In my case, I entered a constant value “Scroll” under Category, and under Action I put in a variable called {{Scroll Top}}, which returns the number of pixels the user has scrolled down from the top of the page. Under Label, I put in {{Scroll Height}} that will return the height of the page in pixels (both are built-in variables):

scroll tag tag manager

After this, I’ll create the trigger that is supposed to send this event, and under Vertical percentages I will enter the percentage points at which I wish to send the event. It is possible to enter a list of more than one area, by using commas:

scroll-trigger-tag-manager

Usually, I debug my events using Google Analytics Debugger, but it (as yet) does not support events that are sent by AMP pages.

As a bit of a shortcut, I will simply use the Network section in Chrome, and there I will be able to see all of the requests that the browser sends to the Google Analytics servers.

Of course, it is also possible to see the events sent to Analytics via the real-time report, but I just think it’s redundant to keep switching between the windows…

scroll-event-debugging

Tracking Clicks in AMP Pages Using Google Tag Manager

Tracking scrolling actions is nice, but let’s see how I track users that have left my AMP pages after clicking on Leave a Comment. Supposedly, they have left the site, but I want to know whether they have actually left my site, or just gone to my regular mobile site, which is being measured under a different property than that of the AMP property, which starts another session.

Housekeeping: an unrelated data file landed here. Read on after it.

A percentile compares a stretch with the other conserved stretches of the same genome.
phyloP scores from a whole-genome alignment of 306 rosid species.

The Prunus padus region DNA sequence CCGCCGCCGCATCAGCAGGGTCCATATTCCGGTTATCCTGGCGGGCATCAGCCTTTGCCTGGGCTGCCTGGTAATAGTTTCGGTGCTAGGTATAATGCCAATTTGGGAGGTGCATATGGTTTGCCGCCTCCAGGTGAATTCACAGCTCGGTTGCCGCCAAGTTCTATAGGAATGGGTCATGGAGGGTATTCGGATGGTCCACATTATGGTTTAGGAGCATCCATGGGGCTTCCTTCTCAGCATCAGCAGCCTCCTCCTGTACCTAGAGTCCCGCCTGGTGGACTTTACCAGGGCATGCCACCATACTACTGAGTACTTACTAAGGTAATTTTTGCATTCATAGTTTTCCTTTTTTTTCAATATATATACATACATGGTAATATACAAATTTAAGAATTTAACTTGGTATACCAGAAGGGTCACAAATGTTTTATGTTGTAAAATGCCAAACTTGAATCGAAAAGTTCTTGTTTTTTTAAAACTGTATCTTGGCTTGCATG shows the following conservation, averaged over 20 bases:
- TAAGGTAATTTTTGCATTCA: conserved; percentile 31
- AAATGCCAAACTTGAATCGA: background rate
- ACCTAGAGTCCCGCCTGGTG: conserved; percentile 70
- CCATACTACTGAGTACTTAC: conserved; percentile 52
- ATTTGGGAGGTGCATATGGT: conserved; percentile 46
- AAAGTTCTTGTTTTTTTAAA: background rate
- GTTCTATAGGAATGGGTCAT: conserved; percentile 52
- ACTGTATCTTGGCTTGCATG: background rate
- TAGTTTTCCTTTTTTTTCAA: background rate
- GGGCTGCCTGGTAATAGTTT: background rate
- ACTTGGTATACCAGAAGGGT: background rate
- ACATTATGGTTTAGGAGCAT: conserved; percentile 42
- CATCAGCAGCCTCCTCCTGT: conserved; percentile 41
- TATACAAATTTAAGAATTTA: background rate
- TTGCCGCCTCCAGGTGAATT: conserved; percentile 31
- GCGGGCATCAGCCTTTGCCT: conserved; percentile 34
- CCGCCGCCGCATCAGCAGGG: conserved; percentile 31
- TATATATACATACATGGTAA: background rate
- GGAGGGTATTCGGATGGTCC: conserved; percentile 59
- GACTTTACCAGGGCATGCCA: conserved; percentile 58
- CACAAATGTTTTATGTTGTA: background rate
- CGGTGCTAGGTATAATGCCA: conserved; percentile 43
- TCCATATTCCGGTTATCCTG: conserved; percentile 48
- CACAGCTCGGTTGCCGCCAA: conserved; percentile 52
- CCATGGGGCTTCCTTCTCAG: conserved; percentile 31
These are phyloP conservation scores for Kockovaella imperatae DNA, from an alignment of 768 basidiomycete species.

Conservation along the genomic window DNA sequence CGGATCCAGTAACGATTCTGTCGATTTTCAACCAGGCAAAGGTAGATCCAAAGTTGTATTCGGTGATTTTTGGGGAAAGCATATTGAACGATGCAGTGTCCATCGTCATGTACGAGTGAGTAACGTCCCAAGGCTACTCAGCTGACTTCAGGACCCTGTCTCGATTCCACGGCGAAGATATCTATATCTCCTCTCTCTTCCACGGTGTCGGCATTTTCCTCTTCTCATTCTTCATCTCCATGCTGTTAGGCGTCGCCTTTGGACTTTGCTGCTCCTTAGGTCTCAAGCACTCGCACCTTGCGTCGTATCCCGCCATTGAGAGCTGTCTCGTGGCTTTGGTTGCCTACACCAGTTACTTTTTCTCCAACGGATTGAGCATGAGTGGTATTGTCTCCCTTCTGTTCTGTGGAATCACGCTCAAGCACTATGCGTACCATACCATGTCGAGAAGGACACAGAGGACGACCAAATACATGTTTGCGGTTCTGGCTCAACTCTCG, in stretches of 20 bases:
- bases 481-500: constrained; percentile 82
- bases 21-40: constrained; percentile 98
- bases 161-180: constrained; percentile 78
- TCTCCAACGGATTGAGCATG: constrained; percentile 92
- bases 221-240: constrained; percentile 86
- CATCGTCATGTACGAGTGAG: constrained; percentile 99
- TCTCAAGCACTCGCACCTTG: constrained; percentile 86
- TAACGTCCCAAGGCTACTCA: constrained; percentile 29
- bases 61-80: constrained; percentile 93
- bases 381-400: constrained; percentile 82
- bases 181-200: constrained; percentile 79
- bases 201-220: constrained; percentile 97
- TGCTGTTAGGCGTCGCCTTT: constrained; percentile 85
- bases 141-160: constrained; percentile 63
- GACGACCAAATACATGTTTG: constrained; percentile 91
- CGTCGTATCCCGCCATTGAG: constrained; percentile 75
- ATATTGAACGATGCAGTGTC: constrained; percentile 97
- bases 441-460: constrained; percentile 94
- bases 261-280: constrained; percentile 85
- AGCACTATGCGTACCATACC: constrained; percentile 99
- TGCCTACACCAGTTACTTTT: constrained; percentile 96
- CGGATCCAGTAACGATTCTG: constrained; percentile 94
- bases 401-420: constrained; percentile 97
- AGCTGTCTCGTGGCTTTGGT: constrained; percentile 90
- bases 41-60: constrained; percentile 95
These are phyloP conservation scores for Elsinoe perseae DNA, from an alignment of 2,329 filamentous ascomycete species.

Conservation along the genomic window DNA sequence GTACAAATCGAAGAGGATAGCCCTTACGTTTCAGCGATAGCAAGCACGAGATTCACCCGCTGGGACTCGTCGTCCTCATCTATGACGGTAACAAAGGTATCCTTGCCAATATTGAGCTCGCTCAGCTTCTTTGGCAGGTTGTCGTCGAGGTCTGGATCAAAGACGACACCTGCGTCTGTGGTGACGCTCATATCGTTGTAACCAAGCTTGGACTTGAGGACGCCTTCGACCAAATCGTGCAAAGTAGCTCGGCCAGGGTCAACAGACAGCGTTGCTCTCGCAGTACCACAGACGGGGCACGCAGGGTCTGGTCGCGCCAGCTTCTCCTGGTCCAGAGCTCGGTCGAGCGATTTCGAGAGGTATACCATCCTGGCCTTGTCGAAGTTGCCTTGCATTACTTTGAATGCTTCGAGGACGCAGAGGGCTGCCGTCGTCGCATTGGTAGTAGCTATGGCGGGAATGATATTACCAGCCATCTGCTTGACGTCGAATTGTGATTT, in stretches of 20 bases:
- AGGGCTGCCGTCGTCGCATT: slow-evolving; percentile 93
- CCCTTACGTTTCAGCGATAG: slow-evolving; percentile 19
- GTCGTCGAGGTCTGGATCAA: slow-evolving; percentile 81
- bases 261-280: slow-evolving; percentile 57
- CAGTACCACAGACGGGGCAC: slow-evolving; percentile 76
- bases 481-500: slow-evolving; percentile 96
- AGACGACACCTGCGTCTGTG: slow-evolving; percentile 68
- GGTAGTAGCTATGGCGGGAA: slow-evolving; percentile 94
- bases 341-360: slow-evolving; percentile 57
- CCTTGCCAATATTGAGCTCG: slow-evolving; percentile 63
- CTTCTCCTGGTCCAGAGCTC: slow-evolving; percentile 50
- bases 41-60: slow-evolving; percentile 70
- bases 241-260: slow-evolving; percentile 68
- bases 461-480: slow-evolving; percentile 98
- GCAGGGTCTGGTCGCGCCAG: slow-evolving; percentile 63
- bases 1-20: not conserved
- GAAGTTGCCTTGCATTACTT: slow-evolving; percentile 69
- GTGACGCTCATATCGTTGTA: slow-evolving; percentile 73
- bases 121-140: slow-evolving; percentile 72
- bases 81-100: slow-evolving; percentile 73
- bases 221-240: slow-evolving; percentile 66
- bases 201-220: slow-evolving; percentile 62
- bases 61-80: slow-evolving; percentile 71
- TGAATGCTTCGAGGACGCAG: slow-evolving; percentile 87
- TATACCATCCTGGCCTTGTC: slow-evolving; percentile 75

Screen-Shot-2016-10-26-at-20.28.12 (1)

This is also exceedingly simple. All I need to do is to create a new Event tag for Universal Analytics, but this time I will use a different built-in variable, called {{Total Engaged Time}}. This will give me the number of seconds that the user was active on the page, giving me an indication of how much time it took the user to read the article and then leave a comment.

Afterwards, I will be able to compare this to other actions made by other visitors, and extract my insights about the ideal amount of time the user should be on my page in order to leave a comment.

leave a comment class tracking

The trigger for this tag should be Click event, then CSS Selector and then I will add “.amp-wp-comments-link a”.